Let's add a quick artistic element to our image by inserting a nice light
reflection on our sun before we wrap up this long and very educational part of
- Open your Space16
file in ToolPic
- Insert a new layer at the top of the layer stack and name it Flare
- Fill the Flare layer with black
- Change the blending mode of the Flare layer to Linear Dodge
- Turn on the visibility of your Sun layer group
- Click Filter and point at Render and click Lens Flare
(the Lens Flare filter simulates the spots in a picture that results from light reflecting off a camera's lens)
to open the Lens Flare window...
Note that you should also see a big white light on your scene - I have my
star field layer visible in the above image so you can see the lens flare
- Click through each of the four Type options (listed as Lens 1, 2,
3, and 4 in the above image) and see what type of flare each selection
The four Lens Types represent different kinds of lenses you can put on real cameras.
- Click the Lens 1 option (just like the image above)
- Set the Brightness percentage to
125% - this will give us a lens flare that is bright enough so that we
can see where it is and how it impacts our overall scene (keep in mind that
we will be able to adjust its brightness later)
Your flare is probably sitting in the upper left region of your scene (it
it's not, don't worry as we are about to move it), but we need it to stretch
away from our sun, which should be sitting in one of the corners of our image.
- Move the Lens Flare window so that you can see your sun
- Click and drag the sliders for Position X and Position Y...
Until the bright dot of your lens flare sits on your sun, which for my image
is the location shown below...
Note that these numbers work for me - your numbers may be different
Before we click OK and commit to the creation of our lens flare, we need to
make sure that all of it is visible on the screen. We need to confirm this
because if any part out lens flare is cut off, those missing pieces will be
obvious when we try to resize the flare. Take a close look at the corner of your
space scene that is opposite your sun, you should something like the image
See that circle pointed at with the tiny red arrows? That circle is the part
of the lens flare that is farthest away from the bright light. You need to make
sure that you can see all of the circle just like the image above. If any part of
the circle is cut off like the image
You will have problems in the next few directions because we are going to
resize our flare and having a circle that is cut off is going to look really odd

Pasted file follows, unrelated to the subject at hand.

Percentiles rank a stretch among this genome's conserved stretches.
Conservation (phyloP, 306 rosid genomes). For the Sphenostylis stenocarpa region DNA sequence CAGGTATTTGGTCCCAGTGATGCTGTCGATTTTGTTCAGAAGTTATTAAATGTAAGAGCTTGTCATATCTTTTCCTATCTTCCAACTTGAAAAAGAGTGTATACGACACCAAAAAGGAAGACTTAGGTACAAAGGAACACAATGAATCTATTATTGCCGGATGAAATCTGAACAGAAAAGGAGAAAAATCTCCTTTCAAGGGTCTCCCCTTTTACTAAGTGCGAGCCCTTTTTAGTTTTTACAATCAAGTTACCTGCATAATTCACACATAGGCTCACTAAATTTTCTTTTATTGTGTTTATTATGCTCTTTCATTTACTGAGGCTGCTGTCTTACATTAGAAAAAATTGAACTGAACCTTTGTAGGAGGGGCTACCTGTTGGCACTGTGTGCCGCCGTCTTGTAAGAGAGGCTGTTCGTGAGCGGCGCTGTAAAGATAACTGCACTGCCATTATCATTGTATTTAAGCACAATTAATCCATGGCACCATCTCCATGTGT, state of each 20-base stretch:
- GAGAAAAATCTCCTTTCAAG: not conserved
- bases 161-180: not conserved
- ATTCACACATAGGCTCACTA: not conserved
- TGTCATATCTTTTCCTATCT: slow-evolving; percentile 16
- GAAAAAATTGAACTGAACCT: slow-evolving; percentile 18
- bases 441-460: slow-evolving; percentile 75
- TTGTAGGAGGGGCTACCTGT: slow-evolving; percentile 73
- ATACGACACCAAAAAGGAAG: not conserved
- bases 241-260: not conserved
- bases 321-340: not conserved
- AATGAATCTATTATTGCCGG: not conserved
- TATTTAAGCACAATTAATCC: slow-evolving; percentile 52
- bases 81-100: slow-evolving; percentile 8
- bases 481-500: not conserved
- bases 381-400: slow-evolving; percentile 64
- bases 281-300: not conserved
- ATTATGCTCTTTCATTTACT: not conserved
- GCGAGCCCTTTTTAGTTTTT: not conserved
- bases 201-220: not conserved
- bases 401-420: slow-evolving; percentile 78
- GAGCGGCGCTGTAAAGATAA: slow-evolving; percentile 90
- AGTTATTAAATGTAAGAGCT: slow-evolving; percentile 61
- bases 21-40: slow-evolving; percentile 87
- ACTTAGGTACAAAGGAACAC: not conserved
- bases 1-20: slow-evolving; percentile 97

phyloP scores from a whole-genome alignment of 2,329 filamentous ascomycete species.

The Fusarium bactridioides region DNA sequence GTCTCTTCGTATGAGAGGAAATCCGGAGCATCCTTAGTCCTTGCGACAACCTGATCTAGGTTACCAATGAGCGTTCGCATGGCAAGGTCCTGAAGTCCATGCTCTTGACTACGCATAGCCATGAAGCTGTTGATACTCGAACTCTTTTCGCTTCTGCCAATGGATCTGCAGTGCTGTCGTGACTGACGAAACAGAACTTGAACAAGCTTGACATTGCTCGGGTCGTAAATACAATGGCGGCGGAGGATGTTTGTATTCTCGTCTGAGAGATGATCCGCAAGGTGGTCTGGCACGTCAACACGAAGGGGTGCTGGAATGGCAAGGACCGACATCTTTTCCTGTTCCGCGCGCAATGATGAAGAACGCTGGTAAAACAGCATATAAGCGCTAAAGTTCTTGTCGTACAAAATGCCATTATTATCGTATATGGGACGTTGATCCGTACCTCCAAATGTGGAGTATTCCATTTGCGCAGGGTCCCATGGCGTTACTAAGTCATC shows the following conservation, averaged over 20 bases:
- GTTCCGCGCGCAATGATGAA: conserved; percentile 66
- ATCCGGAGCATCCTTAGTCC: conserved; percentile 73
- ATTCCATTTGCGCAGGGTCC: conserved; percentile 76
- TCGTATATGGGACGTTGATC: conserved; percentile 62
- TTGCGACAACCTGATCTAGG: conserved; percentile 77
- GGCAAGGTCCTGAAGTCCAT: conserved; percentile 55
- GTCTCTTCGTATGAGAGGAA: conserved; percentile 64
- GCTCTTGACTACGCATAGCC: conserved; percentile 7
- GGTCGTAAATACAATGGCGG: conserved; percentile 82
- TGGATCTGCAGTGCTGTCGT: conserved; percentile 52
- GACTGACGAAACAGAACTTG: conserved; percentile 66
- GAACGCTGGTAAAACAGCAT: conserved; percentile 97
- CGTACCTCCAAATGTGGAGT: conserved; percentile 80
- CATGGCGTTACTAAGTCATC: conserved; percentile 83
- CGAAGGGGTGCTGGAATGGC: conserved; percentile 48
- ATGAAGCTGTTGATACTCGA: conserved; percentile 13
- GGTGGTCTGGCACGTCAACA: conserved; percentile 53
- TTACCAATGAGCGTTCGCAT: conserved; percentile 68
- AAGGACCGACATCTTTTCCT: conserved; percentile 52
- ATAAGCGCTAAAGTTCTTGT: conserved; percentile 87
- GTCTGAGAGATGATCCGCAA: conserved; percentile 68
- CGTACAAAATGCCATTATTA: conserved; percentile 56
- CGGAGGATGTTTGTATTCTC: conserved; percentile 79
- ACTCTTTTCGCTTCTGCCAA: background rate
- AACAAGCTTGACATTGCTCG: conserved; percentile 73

and not very realistic.
You should now have something similar to the image below...
- Look over your lens flare - if part of it is cut off like the image above,
use the Position X and Position Y sliders to move your flare so that no part
of any of your circles are cut off
- When you are happy with your lens flare, click OK
Our next task will be to shorten the flare so that it doesn't stretch across
the entire image. I could go into an entire explanation of how cameras work
and a shorter lens flare more accurately represents reality, but at this
point we are more interested in how the ToolPic tools work, so let's skip
the long explanation and just talk about how to shorten the flare.
- With the Flare layer selected, click Edit then click Free
- Press and hold the Shift key (this will ensure that both the
height and width of your flare changes at the same time) and then click and drag the resize handle opposite your sun
until your flare stretches about two-thirds of the way across your image...
- If you want your flare to sit at a different angle (in other words, not
go straight from one corner to the next), rotate the flare
until it sits at an angle you like - if you are happy with the current angle
of your flare, go to the next direction
- When you have your flare in a position you like, click the Confirm check
at the top of the ToolPic window...
- Decide if you are happy with how bright your flare is in comparison to the
rest of your scene (the flare should be an additional element in the image
and NOT the image's focal point), if you think it is too bright, simply lower the
the Flare layer until your flare is a brightness you like
- Lock the Flare layer...
With all of your layer groups and layers turned on you should now have a space
scene similar to the one below...
For the image you see above, I increased the size of the flare, rotated it
up just a bit so that most of the flare did not cover the planet, and lowered it's
Opacity to 50%.
Click File and then click Save as PSD
Name the file Space17
This marks the end of Part II: The Space Scene.
All we have left to do is get a nice spaceship with you as the pilot and get you
flying through space, which is
Part III: The
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